Bernd Jablonowski holds the keynote speech

SAVE FOOD initiative visits the UN in New York

VIAPSA Desk
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Save Food

‘Fixing Food Waste: What does it take?’ was the theme that UN Environment chose to unite guests, who focused on this topic in a panel discussion on 17 June. Much attention was also given to the soup kitchen project from Massimo Bottura, an Italian Michelin star chef. Bernd Jablonowski, the global portfolio director for Processing & Packaging, gave a keynote speech to provide an overview.

The event was part of the program for the High-Level Political Forum (HLPF) 2018 from UN Environment, which discussed sustainability issues from a wide variety of different perspectives from 9-18 July in New York.

Executive Director and Under-Secretary-General of the United Nations Erik Solheim opened the meeting, followed by a speech from the Italian three-star Michelin chef Massimo Bottura.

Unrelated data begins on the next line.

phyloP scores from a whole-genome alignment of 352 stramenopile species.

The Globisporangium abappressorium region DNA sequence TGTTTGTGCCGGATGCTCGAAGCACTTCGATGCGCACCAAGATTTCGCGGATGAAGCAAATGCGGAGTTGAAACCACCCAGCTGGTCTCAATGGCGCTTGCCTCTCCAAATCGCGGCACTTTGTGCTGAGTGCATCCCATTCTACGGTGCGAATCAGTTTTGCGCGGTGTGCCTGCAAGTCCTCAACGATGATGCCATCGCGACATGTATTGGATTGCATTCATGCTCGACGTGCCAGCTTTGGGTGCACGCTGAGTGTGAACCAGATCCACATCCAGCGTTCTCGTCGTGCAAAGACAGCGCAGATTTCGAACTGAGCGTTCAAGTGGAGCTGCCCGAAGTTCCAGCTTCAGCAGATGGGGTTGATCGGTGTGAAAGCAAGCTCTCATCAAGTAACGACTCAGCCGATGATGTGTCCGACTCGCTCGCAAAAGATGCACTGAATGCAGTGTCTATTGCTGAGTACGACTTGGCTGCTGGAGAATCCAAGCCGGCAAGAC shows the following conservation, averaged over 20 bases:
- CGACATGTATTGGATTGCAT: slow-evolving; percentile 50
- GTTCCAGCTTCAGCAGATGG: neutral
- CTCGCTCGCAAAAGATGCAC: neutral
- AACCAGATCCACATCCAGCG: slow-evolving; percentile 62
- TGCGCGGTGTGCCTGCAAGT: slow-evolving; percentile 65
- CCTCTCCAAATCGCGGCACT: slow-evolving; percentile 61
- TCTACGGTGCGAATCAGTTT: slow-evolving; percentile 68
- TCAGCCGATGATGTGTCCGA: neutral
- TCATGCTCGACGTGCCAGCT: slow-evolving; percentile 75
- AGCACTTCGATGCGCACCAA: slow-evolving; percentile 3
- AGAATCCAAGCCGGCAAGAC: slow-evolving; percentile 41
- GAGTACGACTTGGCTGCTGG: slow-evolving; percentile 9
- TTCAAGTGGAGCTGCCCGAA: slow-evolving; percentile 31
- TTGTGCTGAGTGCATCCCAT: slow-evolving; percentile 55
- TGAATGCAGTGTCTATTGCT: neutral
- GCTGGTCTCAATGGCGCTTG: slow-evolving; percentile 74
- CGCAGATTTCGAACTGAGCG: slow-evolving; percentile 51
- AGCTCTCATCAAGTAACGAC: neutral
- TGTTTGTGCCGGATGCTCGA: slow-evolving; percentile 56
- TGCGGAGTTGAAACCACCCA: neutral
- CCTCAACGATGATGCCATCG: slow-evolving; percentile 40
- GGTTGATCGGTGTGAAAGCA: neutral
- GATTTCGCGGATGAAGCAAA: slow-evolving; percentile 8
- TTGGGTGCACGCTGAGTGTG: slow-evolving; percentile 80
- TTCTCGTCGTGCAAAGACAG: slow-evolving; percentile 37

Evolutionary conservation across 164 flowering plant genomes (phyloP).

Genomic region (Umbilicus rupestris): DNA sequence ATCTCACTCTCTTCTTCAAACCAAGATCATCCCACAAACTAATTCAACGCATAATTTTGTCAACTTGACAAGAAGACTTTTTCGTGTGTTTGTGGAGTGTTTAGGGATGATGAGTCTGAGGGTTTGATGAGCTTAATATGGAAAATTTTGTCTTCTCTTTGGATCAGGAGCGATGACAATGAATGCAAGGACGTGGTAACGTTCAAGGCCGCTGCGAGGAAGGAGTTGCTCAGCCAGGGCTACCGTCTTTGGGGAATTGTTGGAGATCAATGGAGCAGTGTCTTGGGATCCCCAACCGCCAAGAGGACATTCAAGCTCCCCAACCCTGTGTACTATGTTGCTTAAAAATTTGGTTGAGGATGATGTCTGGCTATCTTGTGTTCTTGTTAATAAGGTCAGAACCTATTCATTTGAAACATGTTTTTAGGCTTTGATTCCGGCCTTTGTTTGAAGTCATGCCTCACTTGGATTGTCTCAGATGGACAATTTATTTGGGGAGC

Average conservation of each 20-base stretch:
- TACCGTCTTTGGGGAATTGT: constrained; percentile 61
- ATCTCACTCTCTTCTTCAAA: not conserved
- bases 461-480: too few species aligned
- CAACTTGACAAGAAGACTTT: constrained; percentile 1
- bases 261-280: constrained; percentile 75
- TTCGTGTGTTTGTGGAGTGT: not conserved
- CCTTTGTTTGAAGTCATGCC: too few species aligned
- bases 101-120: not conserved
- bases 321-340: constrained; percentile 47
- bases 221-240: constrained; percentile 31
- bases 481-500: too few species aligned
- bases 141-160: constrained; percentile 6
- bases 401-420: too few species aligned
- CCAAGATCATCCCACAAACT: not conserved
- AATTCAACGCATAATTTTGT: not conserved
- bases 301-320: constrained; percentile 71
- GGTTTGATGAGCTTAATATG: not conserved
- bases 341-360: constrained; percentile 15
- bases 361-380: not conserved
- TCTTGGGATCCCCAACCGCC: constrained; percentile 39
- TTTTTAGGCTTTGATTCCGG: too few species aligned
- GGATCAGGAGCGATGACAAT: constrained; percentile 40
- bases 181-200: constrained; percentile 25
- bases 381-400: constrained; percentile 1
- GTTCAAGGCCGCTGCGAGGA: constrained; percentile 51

Bottura worked together with partners and other chefs to found soup kitchen projects (refettorios) within the scope of the Food for Soul initiative. The kitchen projects help people in need to access high-quality meals which are made from superfluous ingredients from haute cuisine restaurants. This concept was implemented at the Olympic Games in Rio de Janeiro in 2016, along with others. Other locations all over the world are now set to follow suit. The participants got a real picture of the lively concept from the brief showing of the documentary film ‘Theater of Life’, which followed Bottura’s work.

UN experts, including those for the environment, climate and agriculture, as well as industry representatives, attended the panel discussion held afterwards. Jennifer McLean, chief operating officer of City Harvest, a New York food bank, was also present.

Jablonowski spoke of how the loss and waste of food translates into massive consumption of resources in his concluding keynote speech.

Throughout the HLPF, participants gained information on the work done by the SAVE FOOD initiative and other information in the Tiny House, a small structure that is energy-independent with integrated optional built-in systems for self-sufficient microagriculture.

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